Presidential candidate Barack Obama, during a speech to auto workers at the GM plant in Janesville, Wisc., Feb. 13, put forward his support for what amounts to a large chunk of labor’s program to re-vitalize the country.

He said as president he would invest $210 billion in job creation in construction and infrastructure projects.

The investment would be made over 10 years and as part of two programs. The larger of the two projects would use $150 billion to create 5 million “green collar” jobs to develop environmentally sound sources of energy. Sixty billion would go to a special bank whose job it would be to build and repair highways, bridges, airports and other public projects.

Obama said the second program could create an additional 2 million jobs, many of them in construction where jobs have been lost because of the mortgage crisis.

He said the funds for his proposed investments will come from ending the Iraq war, cutting tax breaks for corporations, taxing corporate polluters and raising taxes on the very rich.

His proposals were well received by workers at the Janesville plant and are expected to resonate well with union workers all over the country.

In the 48-hour period following the speech Obama received significant labor endorsements including the national endorsement of the Service Employees International Union (SEIU), the United Food and Commercial Workers Union (UFCW). The Teamsters, who are part of Change to Win, are expected to endorse him soon.

SEIU Secretary-Treasurer Anna Burger said the endorsement of her union was made because “we can influence the race in the states remaining and push forward this process so there is a nominee and a united labor movement sooner rather than later.”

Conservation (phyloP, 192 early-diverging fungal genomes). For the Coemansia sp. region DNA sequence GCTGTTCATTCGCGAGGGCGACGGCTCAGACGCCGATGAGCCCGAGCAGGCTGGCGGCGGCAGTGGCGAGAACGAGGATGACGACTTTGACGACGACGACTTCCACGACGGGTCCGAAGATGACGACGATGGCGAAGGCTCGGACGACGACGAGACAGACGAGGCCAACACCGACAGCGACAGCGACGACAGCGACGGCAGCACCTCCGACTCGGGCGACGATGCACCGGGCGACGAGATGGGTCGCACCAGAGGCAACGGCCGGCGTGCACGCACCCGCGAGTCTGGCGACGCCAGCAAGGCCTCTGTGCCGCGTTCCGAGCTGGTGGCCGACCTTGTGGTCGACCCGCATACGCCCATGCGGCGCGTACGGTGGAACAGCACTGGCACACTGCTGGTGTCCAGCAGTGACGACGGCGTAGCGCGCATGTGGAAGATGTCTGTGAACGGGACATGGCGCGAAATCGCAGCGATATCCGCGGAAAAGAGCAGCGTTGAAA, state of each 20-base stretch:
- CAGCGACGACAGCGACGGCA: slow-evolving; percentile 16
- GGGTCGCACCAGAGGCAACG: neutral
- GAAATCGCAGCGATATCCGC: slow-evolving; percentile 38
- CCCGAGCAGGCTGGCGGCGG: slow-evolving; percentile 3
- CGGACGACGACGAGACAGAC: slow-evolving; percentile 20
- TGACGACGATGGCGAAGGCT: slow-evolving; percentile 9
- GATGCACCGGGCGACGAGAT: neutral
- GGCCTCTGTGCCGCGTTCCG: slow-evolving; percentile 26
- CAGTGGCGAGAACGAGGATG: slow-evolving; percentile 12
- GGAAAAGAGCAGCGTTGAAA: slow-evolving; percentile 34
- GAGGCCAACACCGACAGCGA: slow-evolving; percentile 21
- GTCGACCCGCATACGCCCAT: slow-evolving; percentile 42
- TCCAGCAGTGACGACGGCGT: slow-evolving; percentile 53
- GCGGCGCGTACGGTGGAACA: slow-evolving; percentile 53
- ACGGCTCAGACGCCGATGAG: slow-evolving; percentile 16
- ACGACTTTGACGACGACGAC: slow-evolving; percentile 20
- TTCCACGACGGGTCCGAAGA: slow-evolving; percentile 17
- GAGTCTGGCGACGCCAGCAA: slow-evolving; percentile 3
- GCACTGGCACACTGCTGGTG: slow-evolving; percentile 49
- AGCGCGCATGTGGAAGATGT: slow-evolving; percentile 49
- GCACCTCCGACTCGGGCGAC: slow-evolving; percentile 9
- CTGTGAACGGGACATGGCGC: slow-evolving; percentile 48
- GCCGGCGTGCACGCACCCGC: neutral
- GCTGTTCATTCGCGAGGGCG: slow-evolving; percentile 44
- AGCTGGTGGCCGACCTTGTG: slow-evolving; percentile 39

At a Feb. 6 legislative conference called by the United Auto Workers, Ron Gettelfinger, the union’s president, had already made it clear that for his union “the White House favorite will be a Democrat” and not Sen. John McCain (R-Ariz.). “We cannot live with him,” Gettelfinger said, “only George W. Bush is worse.”

Obama is heading into the Feb. 19 Wisconsin and Hawaii primaries as the front runner in those states and as the front runner for the nomination. His string of eight victories last week have put him ahead of rival Hillary Rodham Clinton in the delegate count, the popular vote and the number of states won.

Combining exit polls from 19 states that had Democratic primaries before the Feb. 12 “Potomac Primaries,” Clinton had a 49 to 46 percent edge over Obama with voters who named the economy as their number one concern.

The Obama campaign seems to have turned that around. In Virginia, the District of Columbia, and Maryland he won easily among the one half of voters who cited the economy as their chief concern and he carried the trade union vote. In both Virginia and Maryland six in 10 voters who said the economy was their chief concern voted for Obama.